Famous Faces: Aristotle

Hello all,

And welcome to yet another instalment in bloodbonesandbodies’ recurring series which we have lovingly called Famous Faces, in which we explore some of the most influential figures in medicine both today and throughout history. This week, we’re going to be looking at one of the grandfathers of modern medicine, a man whose influence spanned across the four corners of the globe, touching upon a number of academic practises including zoology, astronomy, medicine, physics, mathematics, and many, many more. This man, of course, was the ancient greek philosopher, mathematician, and medicinal extraordinaire, Aristotle.

Aristotle_Altemps_Inv8575
Fig. 1

Aristotle (384-322BC) was born in the city of Stagira in Chalkidice, a northern region of Ancient Greece. At the age of seventeen, Aristotle was sent to Plato’s Academy in Athens, a place of learning that held high acclaim in Ancient Greek scholarly learning. Following Plato’s death in 347BC, Aristotle continued to engage with all manner of philosophical and scholarly activity, expanding his areas of research constantly. Aristotle travelled around Greece for some time, stopping in Assos, Lesbos, and (possibly) Macedon. Aristotle returned to Athens in 335BC, where he established his own school which he named the Lyceum. The school covered a wide variety of subjects including botany, biology, logic, music, mathematics, medicine, cosmology, physics, ethics, psychology, theology, rhetoric, political theory, and a host of other fields. The school is widely believed by historians, due to its collection of scholarly manuscripts, to be the very first library of antiquity.

L0019300 Aristotle refusing the hemlock (?).
Fig. 2

Aristotle’s writings cover a broad spectrum of areas, and his works informed the study of natural philosophy through antiquity and across the early modern period. It was Aristotle’s Heliocentric model of the universe, which argued that the sun was at the centre of the universe, that sparked the considerable debates around the place of the Earth in the cosmos that erupted across the European world hundred of years later. Aristotle’s model of the universe believed in the four terrestrial elements that made up everything that existed in the natural world (Earth, Air, Fire, and Water), and the Man existed as a microcosm of the wider universe. In this respect, humanity exists, according to Aristotle and his teachings, as a smaller example of the chaos of the universe, keeping all manner of elements balanced within his or her body. Aristotelian philosophy argues that there are two spheres to existence – that of the celestial and terrestrial spheres. It was believed that the terrestrial sphere contained all that was chaotic and earthly, that the sphere itself was constantly in motion and constantly changing, whilst the celestial sphere (or the heavens) contained all that was immutable, divine, and constant. In this respect, Aristotle’s teachings on the nature of the universe, of man, and of medicine, influenced the teachings of the Early Modern European World, shaping the contextualisation of health, disease, and treatment for all manner of ailments, and informing the study and teachings of a huge number of scholarly figures. Aristotle is, according to many, one of the most important figures in the history of medicine and is still hotly debated in many areas of scholarly research today.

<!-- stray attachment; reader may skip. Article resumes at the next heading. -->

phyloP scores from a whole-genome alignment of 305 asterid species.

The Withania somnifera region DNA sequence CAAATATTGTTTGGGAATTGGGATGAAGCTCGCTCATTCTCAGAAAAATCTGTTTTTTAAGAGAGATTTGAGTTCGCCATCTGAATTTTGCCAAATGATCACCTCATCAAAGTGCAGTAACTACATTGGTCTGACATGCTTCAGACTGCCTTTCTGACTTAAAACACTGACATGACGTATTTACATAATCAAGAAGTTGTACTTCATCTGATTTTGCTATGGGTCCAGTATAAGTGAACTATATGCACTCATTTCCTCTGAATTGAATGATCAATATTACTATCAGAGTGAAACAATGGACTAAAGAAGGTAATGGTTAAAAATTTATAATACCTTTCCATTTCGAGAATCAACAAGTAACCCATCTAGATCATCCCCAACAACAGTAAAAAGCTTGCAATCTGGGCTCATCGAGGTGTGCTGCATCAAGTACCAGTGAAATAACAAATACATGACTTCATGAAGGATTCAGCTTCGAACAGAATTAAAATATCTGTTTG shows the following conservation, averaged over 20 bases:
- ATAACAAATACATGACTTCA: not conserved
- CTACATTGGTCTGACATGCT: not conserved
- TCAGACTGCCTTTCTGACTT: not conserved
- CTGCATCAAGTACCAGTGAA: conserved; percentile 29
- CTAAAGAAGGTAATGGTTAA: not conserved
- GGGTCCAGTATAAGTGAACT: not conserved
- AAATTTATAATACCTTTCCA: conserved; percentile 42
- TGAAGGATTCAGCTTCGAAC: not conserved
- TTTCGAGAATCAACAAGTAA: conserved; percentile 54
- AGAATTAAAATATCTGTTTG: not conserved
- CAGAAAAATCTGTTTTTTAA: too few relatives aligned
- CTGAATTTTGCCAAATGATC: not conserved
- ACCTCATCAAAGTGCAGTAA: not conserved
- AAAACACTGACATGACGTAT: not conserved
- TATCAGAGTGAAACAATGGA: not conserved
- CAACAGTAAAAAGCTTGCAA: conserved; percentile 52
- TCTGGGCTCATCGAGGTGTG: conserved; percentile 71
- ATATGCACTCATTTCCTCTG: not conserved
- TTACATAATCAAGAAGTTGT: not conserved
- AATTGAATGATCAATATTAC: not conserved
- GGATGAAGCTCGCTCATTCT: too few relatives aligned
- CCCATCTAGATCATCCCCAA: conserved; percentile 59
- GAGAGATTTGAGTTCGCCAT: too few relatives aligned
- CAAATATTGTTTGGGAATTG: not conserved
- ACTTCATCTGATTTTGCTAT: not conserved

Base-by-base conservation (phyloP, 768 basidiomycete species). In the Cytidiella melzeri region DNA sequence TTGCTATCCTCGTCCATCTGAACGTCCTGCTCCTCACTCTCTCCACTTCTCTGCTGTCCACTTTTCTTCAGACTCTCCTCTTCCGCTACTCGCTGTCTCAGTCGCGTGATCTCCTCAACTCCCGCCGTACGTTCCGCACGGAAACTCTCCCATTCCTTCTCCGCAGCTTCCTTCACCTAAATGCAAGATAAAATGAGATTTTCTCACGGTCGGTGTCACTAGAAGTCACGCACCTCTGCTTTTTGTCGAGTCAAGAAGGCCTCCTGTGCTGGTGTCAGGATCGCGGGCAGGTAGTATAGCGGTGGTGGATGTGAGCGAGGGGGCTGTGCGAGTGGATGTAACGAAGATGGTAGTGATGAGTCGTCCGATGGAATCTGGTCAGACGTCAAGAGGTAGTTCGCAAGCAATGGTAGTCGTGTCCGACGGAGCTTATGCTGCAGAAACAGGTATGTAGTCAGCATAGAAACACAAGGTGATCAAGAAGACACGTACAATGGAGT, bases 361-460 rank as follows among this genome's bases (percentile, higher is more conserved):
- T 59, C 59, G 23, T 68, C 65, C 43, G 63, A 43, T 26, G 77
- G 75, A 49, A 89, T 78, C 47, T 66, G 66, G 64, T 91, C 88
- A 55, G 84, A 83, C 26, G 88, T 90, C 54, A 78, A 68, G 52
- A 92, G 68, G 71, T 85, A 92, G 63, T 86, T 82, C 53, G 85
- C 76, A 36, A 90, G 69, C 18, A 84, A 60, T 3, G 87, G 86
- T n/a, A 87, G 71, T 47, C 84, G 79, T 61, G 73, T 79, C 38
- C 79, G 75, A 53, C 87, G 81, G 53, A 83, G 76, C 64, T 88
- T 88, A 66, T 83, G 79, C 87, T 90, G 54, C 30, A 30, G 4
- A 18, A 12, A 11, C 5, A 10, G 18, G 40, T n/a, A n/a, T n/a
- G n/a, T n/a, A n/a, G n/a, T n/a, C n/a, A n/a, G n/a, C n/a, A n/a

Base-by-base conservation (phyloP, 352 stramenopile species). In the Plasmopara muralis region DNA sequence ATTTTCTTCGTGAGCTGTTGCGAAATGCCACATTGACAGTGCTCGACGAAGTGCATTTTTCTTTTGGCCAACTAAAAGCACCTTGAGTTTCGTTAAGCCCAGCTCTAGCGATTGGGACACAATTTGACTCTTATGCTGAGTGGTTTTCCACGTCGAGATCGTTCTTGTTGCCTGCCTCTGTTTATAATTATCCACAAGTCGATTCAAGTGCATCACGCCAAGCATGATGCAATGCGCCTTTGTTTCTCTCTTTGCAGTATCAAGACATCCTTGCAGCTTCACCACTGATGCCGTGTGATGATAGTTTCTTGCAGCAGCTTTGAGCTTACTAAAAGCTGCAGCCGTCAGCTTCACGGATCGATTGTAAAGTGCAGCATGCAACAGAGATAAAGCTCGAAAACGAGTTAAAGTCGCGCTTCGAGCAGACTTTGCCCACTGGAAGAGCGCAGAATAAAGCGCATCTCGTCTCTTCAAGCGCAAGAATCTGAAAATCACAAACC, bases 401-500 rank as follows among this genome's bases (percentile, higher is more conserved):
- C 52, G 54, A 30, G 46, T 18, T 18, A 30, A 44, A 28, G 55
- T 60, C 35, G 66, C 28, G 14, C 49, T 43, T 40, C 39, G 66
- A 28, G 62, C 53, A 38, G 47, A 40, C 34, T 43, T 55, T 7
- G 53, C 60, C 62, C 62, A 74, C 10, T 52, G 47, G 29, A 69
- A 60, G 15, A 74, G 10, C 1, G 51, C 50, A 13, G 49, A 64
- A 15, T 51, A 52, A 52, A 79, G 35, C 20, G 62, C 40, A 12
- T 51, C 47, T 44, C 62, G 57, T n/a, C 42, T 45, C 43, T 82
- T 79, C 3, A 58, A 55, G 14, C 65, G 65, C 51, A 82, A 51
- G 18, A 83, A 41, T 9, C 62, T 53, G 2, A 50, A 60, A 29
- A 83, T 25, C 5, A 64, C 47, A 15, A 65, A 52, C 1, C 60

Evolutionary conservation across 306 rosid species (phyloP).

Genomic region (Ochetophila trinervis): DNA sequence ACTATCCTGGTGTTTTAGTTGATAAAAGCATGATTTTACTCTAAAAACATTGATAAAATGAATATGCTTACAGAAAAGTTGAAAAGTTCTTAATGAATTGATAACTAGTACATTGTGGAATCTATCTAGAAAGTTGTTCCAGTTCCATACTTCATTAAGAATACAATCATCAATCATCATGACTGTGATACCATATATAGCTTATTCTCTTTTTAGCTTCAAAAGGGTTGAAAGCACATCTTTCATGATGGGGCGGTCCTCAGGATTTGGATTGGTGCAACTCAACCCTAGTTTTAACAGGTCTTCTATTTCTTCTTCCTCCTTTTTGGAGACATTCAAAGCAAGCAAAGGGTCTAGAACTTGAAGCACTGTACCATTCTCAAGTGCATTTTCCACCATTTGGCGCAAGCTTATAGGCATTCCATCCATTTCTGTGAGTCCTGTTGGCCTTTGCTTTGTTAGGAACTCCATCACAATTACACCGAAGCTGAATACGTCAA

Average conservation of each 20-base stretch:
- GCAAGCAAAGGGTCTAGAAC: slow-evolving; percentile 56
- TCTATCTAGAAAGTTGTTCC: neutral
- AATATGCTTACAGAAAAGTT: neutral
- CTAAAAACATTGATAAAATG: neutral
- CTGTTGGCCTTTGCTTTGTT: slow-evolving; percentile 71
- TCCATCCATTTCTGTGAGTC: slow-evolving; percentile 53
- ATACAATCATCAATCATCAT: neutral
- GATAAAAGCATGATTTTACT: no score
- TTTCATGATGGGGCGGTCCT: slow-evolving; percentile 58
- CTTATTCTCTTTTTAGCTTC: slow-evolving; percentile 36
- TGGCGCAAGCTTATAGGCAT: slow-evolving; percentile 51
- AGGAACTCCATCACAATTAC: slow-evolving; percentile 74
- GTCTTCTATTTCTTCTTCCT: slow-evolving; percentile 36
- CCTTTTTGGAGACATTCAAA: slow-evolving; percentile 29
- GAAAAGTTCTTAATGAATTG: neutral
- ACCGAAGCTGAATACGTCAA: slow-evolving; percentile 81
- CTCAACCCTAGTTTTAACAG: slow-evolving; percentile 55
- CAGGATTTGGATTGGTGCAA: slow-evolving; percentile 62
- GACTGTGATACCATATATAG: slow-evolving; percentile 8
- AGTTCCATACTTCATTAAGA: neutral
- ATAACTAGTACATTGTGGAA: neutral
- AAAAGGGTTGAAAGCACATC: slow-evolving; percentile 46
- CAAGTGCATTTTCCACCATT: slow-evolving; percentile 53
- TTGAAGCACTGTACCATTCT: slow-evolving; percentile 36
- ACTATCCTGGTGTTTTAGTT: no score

Well, that’s about all we’ve got time for in this edition of Famous Famous, tune in next time for more exploration into the men and women that made medicine what it is today!

That’s all for now,

Dan.


Image Attribution:

Fig. 1 – Bust of Aristotle in Marble Roman copy after a Greek bronze original by Lysippos from 330 BC (Public Domain Image)

Fig. 2 – L0019300 Aristotle refusing the hemlock, Oil painting by a painter in the circle of Johann Carl Loth.Wellcome Library, London, Copyrighted work available under Creative Commons Attribution only licence CC BY 4.0 http://creativecommons.org/licenses/by/4.0/

Advertisements

Leave a Reply

Fill in your details below or click an icon to log in:

WordPress.com Logo

You are commenting using your WordPress.com account. Log Out / Change )

Twitter picture

You are commenting using your Twitter account. Log Out / Change )

Facebook photo

You are commenting using your Facebook account. Log Out / Change )

Google+ photo

You are commenting using your Google+ account. Log Out / Change )

Connecting to %s